Introducing the black chain pencil skirt

The cast of characters: brassy buttons, brass jeans zipper, and the star: black chain print cotton twill.

I have a vision for a sewing project, and it started in the kitchen.

MVH and I received a very nice set of Chicago Cutlery knives for our wedding in 2003. And use those knives we did! But sharpen those knives we did not! That is, until a few weeks ago.

Hans' Sewing & Vacuum in Madison doesn't have a brick-and-mortar store anymore, but the proprietor still sharpens knives and scissors and repairs sewing machines. The drop-off point for service is a lovely independent fabric store, Gayfeather Fabrics, and I was practically forced to peruse the textiles after I turned over my knives for some much-needed TLC.

That's when I spotted by latest muse: a black cotton twill with a tan chain print. I like patterned neutrals; they're interesting without being obnoxious. They can be paired (obviously) with solid colors, but also with other patterns of varying scale (for instance, stripes, herringbone, or houndstooth — think "neutral" patterns).

I walked out of Gayfeather smitten, but empty-handed. I needed a project, and I vowed to have one by the time I returned to pick up my knives.

Here's what I came up with:
- Black chain print cotton twill (a neutral with sass!)
- Pencil skirt (this is a new shape for me)
- Just above knee when standing
- At natural waist (i.e., high-waisted)
- Fitted waistband with button closure (pretty classic looking)
- Back center exposed zipper, maybe brass or brushed gold (exposed zippers are on trend; gives a classic skirt a little edge)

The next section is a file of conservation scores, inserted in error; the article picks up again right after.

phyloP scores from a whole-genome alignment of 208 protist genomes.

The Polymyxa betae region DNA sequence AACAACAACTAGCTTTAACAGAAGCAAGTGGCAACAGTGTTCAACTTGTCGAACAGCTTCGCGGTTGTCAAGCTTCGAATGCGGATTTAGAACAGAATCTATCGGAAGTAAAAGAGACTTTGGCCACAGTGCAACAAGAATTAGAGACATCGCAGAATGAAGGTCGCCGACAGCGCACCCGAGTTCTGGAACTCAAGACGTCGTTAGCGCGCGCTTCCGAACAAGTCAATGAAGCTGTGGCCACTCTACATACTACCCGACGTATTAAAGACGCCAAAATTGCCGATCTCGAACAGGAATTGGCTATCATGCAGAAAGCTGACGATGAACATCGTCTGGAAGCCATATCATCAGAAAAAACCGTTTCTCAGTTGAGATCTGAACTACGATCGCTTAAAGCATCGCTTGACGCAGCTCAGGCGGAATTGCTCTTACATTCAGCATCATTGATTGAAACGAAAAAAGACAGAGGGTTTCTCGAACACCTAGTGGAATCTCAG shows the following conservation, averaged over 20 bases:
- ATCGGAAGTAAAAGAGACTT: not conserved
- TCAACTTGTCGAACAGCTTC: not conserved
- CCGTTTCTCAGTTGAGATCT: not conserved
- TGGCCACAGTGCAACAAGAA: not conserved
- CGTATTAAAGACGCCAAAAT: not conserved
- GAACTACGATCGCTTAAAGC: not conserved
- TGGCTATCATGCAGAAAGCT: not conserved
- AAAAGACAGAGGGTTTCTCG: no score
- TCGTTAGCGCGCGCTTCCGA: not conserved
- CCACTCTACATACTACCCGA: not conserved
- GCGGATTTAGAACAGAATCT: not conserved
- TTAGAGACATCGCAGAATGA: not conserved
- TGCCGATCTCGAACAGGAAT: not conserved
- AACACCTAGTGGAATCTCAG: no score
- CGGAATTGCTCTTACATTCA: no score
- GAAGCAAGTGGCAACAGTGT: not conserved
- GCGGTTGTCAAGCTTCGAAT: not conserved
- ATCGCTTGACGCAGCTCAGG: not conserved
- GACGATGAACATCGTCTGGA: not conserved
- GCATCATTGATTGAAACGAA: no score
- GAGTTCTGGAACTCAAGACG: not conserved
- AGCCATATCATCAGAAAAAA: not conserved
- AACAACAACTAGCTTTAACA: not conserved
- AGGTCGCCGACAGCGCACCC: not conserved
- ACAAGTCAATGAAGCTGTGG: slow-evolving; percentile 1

- Back slit (how high depends on tightness and mobility)
- Brass/brushed gold button

As I go through this project, I may modify my vision. It will be interesting to see how close the final version is to this original list.

I ended up buying two yards of the material when I collected my knives. (And, by the way, if you've never had your knives sharpened, DO IT NOW. My kitchen has been rocked by the new smoothness in slicing, dicing, and chopping. I had four knives sharpened for less than $15! Huzzah!)

The blogging forecast for this skirt project is to break down the tasks in separate posts. I'm currently making a muslin (test version) of the skirt, and I'll post about that very soon. If you have questions or ideas, please drop me a line. I consider myself an experienced novice, but I've been away from my sewing machine for a while, which is the biggest reason I'm making a muslin. It's my training wheels garment!

My next post will show how I drafted a pattern and cut out the pieces.

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